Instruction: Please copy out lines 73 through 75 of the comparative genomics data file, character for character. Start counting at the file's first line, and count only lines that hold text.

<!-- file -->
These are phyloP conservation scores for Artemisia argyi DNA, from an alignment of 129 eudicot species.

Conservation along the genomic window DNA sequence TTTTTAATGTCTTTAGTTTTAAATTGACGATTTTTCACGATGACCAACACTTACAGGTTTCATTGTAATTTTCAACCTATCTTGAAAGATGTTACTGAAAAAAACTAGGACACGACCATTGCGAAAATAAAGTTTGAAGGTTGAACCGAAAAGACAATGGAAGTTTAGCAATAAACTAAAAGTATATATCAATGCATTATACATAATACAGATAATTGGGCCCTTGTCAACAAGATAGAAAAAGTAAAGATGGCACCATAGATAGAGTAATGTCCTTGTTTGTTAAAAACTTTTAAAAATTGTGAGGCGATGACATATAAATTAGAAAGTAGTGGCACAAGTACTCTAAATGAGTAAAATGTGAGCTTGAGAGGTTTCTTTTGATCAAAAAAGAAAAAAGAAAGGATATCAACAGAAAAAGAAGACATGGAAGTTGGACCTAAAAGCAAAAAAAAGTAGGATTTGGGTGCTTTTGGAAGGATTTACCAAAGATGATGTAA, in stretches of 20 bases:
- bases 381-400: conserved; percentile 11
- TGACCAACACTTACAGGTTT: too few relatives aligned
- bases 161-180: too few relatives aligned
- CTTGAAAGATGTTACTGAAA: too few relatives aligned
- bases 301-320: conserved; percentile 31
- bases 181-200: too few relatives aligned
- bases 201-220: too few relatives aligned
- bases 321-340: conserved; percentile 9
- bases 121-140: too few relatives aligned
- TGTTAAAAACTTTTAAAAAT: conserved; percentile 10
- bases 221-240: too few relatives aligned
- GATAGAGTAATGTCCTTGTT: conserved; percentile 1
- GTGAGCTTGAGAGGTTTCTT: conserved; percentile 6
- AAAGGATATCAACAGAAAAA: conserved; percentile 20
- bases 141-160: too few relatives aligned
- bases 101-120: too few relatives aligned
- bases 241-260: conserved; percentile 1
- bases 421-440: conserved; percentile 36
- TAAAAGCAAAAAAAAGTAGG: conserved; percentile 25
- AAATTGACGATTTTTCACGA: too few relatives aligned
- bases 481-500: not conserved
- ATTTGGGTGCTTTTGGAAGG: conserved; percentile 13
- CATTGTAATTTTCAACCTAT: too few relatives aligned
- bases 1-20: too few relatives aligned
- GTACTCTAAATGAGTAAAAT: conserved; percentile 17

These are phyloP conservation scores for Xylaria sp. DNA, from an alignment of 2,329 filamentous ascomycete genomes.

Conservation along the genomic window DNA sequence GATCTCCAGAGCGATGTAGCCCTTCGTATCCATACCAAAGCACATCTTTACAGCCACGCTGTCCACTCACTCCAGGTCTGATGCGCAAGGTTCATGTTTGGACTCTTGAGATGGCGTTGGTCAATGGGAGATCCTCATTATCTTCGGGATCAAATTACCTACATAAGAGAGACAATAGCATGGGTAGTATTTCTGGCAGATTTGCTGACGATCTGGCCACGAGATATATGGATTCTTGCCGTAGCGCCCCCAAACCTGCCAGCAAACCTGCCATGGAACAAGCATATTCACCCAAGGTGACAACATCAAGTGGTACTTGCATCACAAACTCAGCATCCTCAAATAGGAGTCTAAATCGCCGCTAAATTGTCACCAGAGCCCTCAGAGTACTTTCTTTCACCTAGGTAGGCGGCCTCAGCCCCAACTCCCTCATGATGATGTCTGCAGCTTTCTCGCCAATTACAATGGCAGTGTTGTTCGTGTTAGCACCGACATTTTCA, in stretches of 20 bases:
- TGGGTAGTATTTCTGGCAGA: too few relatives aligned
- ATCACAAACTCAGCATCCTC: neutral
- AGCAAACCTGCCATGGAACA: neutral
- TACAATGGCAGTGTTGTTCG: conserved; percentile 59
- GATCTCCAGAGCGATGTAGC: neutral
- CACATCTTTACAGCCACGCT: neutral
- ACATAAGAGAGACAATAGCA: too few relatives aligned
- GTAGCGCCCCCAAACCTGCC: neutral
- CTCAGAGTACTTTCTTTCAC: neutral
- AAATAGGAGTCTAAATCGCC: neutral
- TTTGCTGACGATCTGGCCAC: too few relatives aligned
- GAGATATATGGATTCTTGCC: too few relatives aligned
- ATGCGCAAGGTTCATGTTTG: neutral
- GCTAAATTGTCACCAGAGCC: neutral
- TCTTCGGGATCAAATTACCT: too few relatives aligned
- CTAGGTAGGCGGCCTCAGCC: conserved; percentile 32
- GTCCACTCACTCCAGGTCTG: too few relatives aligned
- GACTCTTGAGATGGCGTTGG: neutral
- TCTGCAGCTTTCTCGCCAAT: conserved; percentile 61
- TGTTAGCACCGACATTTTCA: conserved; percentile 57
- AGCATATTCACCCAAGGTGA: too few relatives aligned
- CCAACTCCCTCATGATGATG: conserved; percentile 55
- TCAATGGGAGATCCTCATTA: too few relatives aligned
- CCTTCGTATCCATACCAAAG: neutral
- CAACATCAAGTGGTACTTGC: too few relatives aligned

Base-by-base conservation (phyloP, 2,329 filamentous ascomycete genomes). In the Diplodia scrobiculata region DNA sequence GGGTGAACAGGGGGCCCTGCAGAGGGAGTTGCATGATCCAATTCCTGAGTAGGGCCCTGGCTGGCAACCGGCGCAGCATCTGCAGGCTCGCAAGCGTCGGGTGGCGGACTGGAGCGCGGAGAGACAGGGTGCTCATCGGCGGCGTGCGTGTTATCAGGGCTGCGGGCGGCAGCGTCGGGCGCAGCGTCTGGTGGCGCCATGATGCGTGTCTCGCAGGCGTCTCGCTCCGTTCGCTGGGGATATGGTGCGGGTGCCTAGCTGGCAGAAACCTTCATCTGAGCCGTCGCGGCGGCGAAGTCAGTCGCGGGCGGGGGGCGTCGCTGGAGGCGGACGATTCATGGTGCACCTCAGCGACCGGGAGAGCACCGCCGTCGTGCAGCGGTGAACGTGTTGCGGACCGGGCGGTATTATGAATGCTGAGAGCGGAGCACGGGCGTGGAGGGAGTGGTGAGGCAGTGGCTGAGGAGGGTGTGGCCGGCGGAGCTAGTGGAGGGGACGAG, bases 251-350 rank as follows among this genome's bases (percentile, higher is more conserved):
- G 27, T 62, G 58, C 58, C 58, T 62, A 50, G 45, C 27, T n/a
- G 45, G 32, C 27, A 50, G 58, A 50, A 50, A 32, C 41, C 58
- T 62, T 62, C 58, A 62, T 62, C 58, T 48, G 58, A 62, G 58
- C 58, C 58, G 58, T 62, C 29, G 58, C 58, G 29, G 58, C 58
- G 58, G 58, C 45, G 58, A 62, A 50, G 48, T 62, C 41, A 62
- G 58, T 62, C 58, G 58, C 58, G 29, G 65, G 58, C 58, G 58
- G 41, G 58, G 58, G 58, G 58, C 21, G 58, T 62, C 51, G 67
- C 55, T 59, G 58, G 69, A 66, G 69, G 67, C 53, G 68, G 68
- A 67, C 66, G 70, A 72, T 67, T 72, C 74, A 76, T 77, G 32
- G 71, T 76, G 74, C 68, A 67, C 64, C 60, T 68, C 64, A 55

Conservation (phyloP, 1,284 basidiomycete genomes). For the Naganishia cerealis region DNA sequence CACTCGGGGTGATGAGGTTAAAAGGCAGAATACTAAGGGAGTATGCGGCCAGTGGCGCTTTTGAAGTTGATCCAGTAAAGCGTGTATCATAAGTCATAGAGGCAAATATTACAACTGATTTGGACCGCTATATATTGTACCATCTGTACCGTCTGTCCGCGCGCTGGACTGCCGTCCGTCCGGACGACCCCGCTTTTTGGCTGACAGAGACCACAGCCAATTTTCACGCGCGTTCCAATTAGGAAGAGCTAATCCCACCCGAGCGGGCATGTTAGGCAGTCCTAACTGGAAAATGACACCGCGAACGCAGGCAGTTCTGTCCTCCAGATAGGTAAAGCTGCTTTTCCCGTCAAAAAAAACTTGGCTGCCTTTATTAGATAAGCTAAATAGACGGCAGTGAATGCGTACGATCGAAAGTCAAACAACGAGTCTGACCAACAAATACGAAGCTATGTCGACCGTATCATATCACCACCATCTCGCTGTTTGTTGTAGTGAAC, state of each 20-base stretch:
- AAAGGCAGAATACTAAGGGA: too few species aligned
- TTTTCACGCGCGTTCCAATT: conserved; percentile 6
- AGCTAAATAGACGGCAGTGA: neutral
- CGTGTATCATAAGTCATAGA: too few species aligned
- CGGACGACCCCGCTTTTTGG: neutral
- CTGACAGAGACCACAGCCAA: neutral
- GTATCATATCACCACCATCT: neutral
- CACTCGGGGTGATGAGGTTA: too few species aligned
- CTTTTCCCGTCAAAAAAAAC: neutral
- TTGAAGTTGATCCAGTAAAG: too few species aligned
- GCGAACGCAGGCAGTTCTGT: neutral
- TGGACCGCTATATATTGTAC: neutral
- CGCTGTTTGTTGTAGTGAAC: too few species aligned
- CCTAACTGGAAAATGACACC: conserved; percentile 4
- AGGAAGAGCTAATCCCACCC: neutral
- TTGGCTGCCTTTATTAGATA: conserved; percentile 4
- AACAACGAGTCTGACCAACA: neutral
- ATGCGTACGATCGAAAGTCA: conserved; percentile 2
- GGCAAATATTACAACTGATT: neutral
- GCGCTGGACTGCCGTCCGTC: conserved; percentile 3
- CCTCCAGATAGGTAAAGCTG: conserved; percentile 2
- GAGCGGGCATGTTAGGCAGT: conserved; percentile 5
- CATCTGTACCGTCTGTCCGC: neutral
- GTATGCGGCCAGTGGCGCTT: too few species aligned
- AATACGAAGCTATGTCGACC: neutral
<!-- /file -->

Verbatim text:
- GTATCATATCACCACCATCT: neutral
- CACTCGGGGTGATGAGGTTA: too few species aligned
- CTTTTCCCGTCAAAAAAAAC: neutral